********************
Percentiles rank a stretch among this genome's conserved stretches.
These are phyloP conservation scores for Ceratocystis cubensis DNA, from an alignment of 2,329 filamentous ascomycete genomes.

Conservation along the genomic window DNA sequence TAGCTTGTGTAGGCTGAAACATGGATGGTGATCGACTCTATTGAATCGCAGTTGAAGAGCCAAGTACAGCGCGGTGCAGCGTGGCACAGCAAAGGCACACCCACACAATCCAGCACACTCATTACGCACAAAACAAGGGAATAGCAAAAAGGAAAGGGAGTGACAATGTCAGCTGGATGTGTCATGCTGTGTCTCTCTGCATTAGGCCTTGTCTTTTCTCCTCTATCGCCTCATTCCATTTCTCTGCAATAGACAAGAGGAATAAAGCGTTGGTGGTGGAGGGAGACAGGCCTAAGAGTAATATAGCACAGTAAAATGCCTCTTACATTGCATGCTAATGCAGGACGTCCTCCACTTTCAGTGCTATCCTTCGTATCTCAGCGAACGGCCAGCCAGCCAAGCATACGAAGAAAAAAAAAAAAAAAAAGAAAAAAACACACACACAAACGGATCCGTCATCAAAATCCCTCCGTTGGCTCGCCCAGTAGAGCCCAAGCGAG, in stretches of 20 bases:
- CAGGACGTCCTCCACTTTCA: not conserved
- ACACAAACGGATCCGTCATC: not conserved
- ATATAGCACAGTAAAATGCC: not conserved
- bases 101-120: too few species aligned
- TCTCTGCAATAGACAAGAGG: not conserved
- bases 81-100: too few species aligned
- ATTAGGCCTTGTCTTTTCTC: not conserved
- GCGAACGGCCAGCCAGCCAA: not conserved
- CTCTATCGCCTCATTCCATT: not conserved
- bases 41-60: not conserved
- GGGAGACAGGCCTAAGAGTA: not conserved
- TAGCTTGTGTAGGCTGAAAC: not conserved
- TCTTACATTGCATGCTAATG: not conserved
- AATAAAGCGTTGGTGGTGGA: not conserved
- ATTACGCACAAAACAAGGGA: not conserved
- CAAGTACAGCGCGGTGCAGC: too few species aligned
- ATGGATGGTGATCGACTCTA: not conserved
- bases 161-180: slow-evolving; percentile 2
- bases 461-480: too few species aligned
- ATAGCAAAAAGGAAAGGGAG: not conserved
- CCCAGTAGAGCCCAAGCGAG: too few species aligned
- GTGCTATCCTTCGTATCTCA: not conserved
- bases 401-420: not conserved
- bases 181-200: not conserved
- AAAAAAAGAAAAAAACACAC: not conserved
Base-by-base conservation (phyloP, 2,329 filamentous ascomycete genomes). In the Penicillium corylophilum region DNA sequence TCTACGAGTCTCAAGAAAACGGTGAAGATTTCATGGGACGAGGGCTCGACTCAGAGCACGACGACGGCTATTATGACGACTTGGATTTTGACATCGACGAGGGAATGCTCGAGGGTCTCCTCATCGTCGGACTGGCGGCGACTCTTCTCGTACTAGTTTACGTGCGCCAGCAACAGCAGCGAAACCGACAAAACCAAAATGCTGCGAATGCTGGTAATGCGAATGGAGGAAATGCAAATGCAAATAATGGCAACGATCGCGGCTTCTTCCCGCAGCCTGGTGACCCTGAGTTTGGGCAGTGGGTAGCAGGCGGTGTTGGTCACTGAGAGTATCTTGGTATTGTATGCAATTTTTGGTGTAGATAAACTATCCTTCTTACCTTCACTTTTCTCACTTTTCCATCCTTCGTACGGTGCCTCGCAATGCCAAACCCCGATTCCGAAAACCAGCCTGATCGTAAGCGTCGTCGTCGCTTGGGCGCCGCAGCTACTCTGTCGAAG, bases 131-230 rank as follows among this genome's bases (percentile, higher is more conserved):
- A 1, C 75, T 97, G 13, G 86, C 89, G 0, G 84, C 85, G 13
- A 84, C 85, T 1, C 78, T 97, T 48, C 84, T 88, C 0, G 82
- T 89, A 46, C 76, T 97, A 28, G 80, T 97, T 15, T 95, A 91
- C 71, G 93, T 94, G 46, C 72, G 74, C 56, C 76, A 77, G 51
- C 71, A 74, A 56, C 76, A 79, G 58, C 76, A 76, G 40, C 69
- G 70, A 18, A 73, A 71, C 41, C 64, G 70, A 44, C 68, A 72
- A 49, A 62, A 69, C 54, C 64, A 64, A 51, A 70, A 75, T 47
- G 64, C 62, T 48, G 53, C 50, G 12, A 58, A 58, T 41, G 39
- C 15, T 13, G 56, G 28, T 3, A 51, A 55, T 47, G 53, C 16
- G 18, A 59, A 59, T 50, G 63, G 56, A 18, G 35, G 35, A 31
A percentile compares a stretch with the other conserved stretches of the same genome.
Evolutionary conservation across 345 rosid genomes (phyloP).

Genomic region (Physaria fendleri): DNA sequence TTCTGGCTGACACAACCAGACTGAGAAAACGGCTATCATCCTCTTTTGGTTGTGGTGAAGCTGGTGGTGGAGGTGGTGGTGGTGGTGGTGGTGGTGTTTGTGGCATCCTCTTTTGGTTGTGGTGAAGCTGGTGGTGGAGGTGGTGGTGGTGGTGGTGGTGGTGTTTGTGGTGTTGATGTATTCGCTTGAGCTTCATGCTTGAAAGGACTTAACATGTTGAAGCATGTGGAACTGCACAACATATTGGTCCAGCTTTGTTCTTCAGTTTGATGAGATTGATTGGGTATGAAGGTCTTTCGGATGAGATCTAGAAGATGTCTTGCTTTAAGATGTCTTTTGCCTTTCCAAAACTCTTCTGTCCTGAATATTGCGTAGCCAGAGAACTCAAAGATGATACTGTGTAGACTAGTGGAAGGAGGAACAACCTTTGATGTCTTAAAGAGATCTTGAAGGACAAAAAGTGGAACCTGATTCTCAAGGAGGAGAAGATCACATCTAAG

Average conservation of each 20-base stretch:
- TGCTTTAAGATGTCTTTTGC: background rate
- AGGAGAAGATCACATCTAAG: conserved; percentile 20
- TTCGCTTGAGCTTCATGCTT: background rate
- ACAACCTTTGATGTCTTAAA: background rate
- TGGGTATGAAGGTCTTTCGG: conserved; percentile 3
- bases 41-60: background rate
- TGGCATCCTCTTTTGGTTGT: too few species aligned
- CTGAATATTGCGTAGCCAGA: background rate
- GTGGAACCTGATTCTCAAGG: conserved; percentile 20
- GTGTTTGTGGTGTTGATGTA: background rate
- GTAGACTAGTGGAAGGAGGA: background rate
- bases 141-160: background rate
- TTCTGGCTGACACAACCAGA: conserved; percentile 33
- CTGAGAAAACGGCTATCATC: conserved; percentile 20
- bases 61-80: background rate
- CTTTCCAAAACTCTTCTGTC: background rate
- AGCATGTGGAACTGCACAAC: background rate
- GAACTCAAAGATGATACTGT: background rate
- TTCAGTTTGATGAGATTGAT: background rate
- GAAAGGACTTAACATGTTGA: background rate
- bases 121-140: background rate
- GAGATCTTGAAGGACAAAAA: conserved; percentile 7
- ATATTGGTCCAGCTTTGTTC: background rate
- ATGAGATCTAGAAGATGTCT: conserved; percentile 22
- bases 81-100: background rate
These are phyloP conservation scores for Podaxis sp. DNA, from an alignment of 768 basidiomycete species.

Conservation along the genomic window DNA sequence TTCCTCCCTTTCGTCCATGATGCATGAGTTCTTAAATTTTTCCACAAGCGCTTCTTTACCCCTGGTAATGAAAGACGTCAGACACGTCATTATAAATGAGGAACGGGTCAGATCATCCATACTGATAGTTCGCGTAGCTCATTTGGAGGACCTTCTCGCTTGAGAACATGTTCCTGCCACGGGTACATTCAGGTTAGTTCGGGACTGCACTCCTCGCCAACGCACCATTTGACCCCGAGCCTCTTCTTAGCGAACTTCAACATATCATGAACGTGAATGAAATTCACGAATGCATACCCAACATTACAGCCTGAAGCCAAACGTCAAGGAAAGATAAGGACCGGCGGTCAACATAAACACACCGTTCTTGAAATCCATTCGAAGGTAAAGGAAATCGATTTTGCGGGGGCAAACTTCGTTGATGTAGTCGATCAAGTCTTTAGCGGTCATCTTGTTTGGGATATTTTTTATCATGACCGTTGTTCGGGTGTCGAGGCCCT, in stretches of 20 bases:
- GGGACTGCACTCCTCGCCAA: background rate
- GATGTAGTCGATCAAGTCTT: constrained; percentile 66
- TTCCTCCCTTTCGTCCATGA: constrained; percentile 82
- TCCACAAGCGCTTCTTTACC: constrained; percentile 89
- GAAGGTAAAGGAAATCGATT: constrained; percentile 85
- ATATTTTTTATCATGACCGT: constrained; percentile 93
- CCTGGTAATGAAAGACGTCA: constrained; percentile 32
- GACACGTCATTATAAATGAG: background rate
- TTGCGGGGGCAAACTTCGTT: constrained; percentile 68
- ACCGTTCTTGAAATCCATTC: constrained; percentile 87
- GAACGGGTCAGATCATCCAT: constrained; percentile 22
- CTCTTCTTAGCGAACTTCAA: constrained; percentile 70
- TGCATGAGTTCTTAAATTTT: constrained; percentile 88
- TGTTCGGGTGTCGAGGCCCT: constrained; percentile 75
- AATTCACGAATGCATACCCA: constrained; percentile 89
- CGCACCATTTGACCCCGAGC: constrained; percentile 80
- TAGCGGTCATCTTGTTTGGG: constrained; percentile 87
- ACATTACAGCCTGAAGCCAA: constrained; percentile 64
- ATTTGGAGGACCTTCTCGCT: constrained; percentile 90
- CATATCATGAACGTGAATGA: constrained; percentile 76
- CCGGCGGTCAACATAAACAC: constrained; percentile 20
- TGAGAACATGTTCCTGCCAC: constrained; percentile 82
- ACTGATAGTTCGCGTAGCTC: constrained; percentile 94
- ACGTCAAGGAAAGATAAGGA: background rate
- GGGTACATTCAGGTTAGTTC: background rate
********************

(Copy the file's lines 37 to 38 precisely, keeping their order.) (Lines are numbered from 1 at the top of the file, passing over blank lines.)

- G 64, C 62, T 48, G 53, C 50, G 12, A 58, A 58, T 41, G 39
- C 15, T 13, G 56, G 28, T 3, A 51, A 55, T 47, G 53, C 16